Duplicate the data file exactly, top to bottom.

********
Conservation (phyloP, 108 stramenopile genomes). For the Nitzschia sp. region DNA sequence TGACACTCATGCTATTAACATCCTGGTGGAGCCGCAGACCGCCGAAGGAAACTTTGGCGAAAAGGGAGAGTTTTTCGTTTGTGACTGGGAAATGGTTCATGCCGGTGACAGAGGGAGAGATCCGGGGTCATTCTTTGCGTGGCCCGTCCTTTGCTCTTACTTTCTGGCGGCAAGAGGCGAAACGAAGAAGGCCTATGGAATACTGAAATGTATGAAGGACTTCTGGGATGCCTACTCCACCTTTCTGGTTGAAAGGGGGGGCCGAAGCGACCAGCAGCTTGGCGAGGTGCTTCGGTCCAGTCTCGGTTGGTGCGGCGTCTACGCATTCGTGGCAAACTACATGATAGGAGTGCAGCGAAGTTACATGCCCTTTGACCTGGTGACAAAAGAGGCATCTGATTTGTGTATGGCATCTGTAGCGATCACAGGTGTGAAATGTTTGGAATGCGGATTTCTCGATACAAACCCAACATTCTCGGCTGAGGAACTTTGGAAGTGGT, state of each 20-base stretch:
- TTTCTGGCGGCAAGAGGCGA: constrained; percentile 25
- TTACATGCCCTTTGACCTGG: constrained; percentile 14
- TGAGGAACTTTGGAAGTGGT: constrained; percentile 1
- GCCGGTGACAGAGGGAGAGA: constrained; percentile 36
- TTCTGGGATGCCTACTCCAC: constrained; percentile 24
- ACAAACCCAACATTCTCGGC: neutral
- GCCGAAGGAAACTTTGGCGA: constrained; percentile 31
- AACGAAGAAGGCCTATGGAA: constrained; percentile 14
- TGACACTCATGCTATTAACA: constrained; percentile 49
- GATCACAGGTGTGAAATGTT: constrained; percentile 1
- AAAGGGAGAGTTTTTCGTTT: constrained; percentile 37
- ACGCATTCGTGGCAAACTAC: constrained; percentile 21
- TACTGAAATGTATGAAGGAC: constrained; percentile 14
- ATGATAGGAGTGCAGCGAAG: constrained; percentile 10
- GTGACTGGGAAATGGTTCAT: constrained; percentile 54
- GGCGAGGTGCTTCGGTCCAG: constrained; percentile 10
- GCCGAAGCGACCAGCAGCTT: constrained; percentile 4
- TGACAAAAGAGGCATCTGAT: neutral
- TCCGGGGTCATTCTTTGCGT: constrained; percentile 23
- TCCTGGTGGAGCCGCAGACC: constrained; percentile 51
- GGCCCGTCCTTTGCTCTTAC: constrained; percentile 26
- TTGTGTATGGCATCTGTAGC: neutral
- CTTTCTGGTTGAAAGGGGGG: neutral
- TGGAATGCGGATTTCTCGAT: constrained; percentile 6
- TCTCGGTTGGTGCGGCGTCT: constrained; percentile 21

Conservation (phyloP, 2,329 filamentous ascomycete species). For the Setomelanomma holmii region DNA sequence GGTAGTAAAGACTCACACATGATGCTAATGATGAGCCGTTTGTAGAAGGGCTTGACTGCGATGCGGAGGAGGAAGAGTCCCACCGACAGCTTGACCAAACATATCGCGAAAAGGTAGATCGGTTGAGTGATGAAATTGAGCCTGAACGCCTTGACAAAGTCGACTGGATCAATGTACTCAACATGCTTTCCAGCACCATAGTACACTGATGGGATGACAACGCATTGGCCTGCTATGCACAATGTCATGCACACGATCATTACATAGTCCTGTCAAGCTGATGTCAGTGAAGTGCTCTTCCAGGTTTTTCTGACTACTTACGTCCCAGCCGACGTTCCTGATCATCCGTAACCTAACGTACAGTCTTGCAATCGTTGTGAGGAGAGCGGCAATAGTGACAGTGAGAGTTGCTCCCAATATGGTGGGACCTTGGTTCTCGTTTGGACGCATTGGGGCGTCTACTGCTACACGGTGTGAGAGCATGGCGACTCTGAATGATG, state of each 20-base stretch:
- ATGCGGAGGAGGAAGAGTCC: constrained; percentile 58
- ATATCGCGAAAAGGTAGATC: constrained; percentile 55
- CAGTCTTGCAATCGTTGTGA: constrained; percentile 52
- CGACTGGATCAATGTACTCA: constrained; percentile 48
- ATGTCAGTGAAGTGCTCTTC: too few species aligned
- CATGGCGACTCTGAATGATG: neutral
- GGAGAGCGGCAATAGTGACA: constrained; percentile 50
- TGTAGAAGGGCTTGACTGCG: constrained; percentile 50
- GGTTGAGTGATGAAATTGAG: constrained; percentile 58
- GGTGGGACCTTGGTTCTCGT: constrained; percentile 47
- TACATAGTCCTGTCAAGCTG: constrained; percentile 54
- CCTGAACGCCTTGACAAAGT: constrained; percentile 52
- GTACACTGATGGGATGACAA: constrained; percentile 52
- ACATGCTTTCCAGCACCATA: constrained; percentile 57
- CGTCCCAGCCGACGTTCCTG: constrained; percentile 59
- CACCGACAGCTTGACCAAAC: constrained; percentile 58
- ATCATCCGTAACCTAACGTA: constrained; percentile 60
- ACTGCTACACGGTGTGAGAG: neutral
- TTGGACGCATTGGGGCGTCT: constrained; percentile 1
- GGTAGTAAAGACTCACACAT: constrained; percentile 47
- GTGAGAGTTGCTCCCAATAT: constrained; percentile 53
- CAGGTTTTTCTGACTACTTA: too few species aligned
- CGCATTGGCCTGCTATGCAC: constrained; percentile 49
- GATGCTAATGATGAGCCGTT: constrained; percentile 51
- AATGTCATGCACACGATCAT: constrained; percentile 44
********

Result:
Conservation (phyloP, 108 stramenopile genomes). For the Nitzschia sp. region DNA sequence TGACACTCATGCTATTAACATCCTGGTGGAGCCGCAGACCGCCGAAGGAAACTTTGGCGAAAAGGGAGAGTTTTTCGTTTGTGACTGGGAAATGGTTCATGCCGGTGACAGAGGGAGAGATCCGGGGTCATTCTTTGCGTGGCCCGTCCTTTGCTCTTACTTTCTGGCGGCAAGAGGCGAAACGAAGAAGGCCTATGGAATACTGAAATGTATGAAGGACTTCTGGGATGCCTACTCCACCTTTCTGGTTGAAAGGGGGGGCCGAAGCGACCAGCAGCTTGGCGAGGTGCTTCGGTCCAGTCTCGGTTGGTGCGGCGTCTACGCATTCGTGGCAAACTACATGATAGGAGTGCAGCGAAGTTACATGCCCTTTGACCTGGTGACAAAAGAGGCATCTGATTTGTGTATGGCATCTGTAGCGATCACAGGTGTGAAATGTTTGGAATGCGGATTTCTCGATACAAACCCAACATTCTCGGCTGAGGAACTTTGGAAGTGGT, state of each 20-base stretch:
- TTTCTGGCGGCAAGAGGCGA: constrained; percentile 25
- TTACATGCCCTTTGACCTGG: constrained; percentile 14
- TGAGGAACTTTGGAAGTGGT: constrained; percentile 1
- GCCGGTGACAGAGGGAGAGA: constrained; percentile 36
- TTCTGGGATGCCTACTCCAC: constrained; percentile 24
- ACAAACCCAACATTCTCGGC: neutral
- GCCGAAGGAAACTTTGGCGA: constrained; percentile 31
- AACGAAGAAGGCCTATGGAA: constrained; percentile 14
- TGACACTCATGCTATTAACA: constrained; percentile 49
- GATCACAGGTGTGAAATGTT: constrained; percentile 1
- AAAGGGAGAGTTTTTCGTTT: constrained; percentile 37
- ACGCATTCGTGGCAAACTAC: constrained; percentile 21
- TACTGAAATGTATGAAGGAC: constrained; percentile 14
- ATGATAGGAGTGCAGCGAAG: constrained; percentile 10
- GTGACTGGGAAATGGTTCAT: constrained; percentile 54
- GGCGAGGTGCTTCGGTCCAG: constrained; percentile 10
- GCCGAAGCGACCAGCAGCTT: constrained; percentile 4
- TGACAAAAGAGGCATCTGAT: neutral
- TCCGGGGTCATTCTTTGCGT: constrained; percentile 23
- TCCTGGTGGAGCCGCAGACC: constrained; percentile 51
- GGCCCGTCCTTTGCTCTTAC: constrained; percentile 26
- TTGTGTATGGCATCTGTAGC: neutral
- CTTTCTGGTTGAAAGGGGGG: neutral
- TGGAATGCGGATTTCTCGAT: constrained; percentile 6
- TCTCGGTTGGTGCGGCGTCT: constrained; percentile 21

Conservation (phyloP, 2,329 filamentous ascomycete species). For the Setomelanomma holmii region DNA sequence GGTAGTAAAGACTCACACATGATGCTAATGATGAGCCGTTTGTAGAAGGGCTTGACTGCGATGCGGAGGAGGAAGAGTCCCACCGACAGCTTGACCAAACATATCGCGAAAAGGTAGATCGGTTGAGTGATGAAATTGAGCCTGAACGCCTTGACAAAGTCGACTGGATCAATGTACTCAACATGCTTTCCAGCACCATAGTACACTGATGGGATGACAACGCATTGGCCTGCTATGCACAATGTCATGCACACGATCATTACATAGTCCTGTCAAGCTGATGTCAGTGAAGTGCTCTTCCAGGTTTTTCTGACTACTTACGTCCCAGCCGACGTTCCTGATCATCCGTAACCTAACGTACAGTCTTGCAATCGTTGTGAGGAGAGCGGCAATAGTGACAGTGAGAGTTGCTCCCAATATGGTGGGACCTTGGTTCTCGTTTGGACGCATTGGGGCGTCTACTGCTACACGGTGTGAGAGCATGGCGACTCTGAATGATG, state of each 20-base stretch:
- ATGCGGAGGAGGAAGAGTCC: constrained; percentile 58
- ATATCGCGAAAAGGTAGATC: constrained; percentile 55
- CAGTCTTGCAATCGTTGTGA: constrained; percentile 52
- CGACTGGATCAATGTACTCA: constrained; percentile 48
- ATGTCAGTGAAGTGCTCTTC: too few species aligned
- CATGGCGACTCTGAATGATG: neutral
- GGAGAGCGGCAATAGTGACA: constrained; percentile 50
- TGTAGAAGGGCTTGACTGCG: constrained; percentile 50
- GGTTGAGTGATGAAATTGAG: constrained; percentile 58
- GGTGGGACCTTGGTTCTCGT: constrained; percentile 47
- TACATAGTCCTGTCAAGCTG: constrained; percentile 54
- CCTGAACGCCTTGACAAAGT: constrained; percentile 52
- GTACACTGATGGGATGACAA: constrained; percentile 52
- ACATGCTTTCCAGCACCATA: constrained; percentile 57
- CGTCCCAGCCGACGTTCCTG: constrained; percentile 59
- CACCGACAGCTTGACCAAAC: constrained; percentile 58
- ATCATCCGTAACCTAACGTA: constrained; percentile 60
- ACTGCTACACGGTGTGAGAG: neutral
- TTGGACGCATTGGGGCGTCT: constrained; percentile 1
- GGTAGTAAAGACTCACACAT: constrained; percentile 47
- GTGAGAGTTGCTCCCAATAT: constrained; percentile 53
- CAGGTTTTTCTGACTACTTA: too few species aligned
- CGCATTGGCCTGCTATGCAC: constrained; percentile 49
- GATGCTAATGATGAGCCGTT: constrained; percentile 51
- AATGTCATGCACACGATCAT: constrained; percentile 44